WASHINGTON -- Nobody around here can remember exactly what it was they didn't like about George W. Bush. He is being hailed on all sides for his bipartisan reaching out, photo-opping, humble-as-pie normalcy.
There is, of course, no such word as "normalcy," as any student of the presidency knows. It was a word made up in 1920 by another language-mangling Republican, Warren G. Harding. The 29th president, a newspaper editor and publisher with a knack for making friends, had campaigned in the turmoil of inflation, Red-baiting, and doubt about World War I and its aftermath by saying: "America's present need is not heroics, but healing, not nostrums but normalcy."
A leading Republican of the day, the more famous newspaper editor William Allen White, put it this way: "He was nominated because there was nothing against him, and the delegates wanted to go home."
Unfortunately, Harding had little talent for governing, which soon became obvious to everyone, including him. In a letter from the White House to an old friend, he wrote with more humility than even George Bush claims: "I am not fit for this office and should never have been here."
Whatever his talents, the 43rd president, Bush, is more fortunate. He is riding high after two weeks in office, because he has the high and useful honor of not being Bill Clinton. Washingtonians, at least those here because the government is here, had forgotten over eight soap-opera Clinton years what "normal" was. Chaos, contradiction and confusion were expected most every day. The Clintons wore out the town -- and their welcome.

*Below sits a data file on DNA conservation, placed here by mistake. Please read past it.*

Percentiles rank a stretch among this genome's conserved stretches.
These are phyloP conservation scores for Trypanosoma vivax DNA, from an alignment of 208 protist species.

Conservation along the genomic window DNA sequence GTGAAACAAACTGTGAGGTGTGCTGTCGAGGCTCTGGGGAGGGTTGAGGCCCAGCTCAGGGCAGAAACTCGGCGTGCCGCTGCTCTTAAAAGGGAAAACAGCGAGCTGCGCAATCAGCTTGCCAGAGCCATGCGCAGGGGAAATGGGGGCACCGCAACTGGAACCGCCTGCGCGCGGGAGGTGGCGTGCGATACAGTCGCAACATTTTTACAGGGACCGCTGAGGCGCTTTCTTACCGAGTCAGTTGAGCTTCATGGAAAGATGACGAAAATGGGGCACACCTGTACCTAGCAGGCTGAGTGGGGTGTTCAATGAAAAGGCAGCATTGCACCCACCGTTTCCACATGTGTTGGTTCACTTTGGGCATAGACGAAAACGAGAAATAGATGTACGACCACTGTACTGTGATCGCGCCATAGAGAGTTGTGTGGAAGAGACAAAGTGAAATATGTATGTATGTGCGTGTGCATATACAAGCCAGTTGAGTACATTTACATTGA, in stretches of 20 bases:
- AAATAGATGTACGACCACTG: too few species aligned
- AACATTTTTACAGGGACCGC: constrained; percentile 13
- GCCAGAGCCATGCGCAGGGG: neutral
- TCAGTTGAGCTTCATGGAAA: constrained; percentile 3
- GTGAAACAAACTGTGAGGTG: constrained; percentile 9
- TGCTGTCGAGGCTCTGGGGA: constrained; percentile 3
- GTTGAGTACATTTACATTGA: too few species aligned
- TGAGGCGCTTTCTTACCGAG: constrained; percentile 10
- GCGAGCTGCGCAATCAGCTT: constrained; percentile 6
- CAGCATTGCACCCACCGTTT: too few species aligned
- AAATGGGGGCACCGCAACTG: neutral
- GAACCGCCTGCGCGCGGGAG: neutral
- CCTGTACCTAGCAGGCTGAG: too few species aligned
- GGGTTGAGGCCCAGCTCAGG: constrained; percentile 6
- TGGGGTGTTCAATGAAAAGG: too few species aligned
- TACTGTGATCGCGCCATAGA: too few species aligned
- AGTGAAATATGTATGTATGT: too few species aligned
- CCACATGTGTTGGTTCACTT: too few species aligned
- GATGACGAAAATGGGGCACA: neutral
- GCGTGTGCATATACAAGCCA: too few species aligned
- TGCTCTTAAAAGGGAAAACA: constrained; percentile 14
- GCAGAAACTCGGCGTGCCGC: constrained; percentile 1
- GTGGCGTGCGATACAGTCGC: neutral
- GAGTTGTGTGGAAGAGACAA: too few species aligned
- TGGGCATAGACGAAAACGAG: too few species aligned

At the moment, conversationally, there is a Bush-Clinton co-presidency. As always there are good and bad things to say about a president. The good things are being said about Bush; the bad things are said about Clinton. The man from Hope, as opposed to the man from Midland, wanted to be remembered, and he is.
Here is a sample from an important fellow Democrat about Clinton: "That son-of-a-bitch and his Me, Me, Me is going to take us all down with him. The Marc Rich pardon and trashing the Oval Office or whatever they did has probably already cost us the chance to take back the House of Representatives in 2002."
That may be an exaggeration, but it is not an isolated quote. Another going the rounds is: "Nothing he did so dishonored the office as his manner of leaving it."
Meanwhile, Georgy Boy, the giver of nicknames for all he meets, has been skillfully running a two-track presidency. There is a visible President Bush practicing a presidency of gestures, saying little but being seen in classrooms and churches, and sipping iced tea with national and local leaders and other interesting folks, including preachers, priests, rabbis and American imams. (A quick count indicates that American Muslims voted for Bush 8-to-1 over Al Gore. You remember Al Gore, don't you? The fellow who got a half-million votes more than Bush?)
Then there is the off-camera President Bush, who is appointing some hard-line conservative believers whose idea of normality seems suspiciously like an updated 1950s. It's something like Ozzie and Harriet, but Harriet has a job now and the people next door are diverse, different from us but good, hard-working, God-fearing people you wouldn't totally mind having next door. In fact, the Bushes are the kind of people you'd like having next door. The Clintons aren't.
The most telling line in the joint ABC News-PBS "Frontline" documentaries on "The Clinton Years" came from George Stephanopoulos, who said of himself and his former leader: "Actually we didn't have enough respect deep, deep in our bones for the office itself."
Whatever his limitations, President Bush respects the office. People like that, even around Washington. The 43rd president is off to a smart start.
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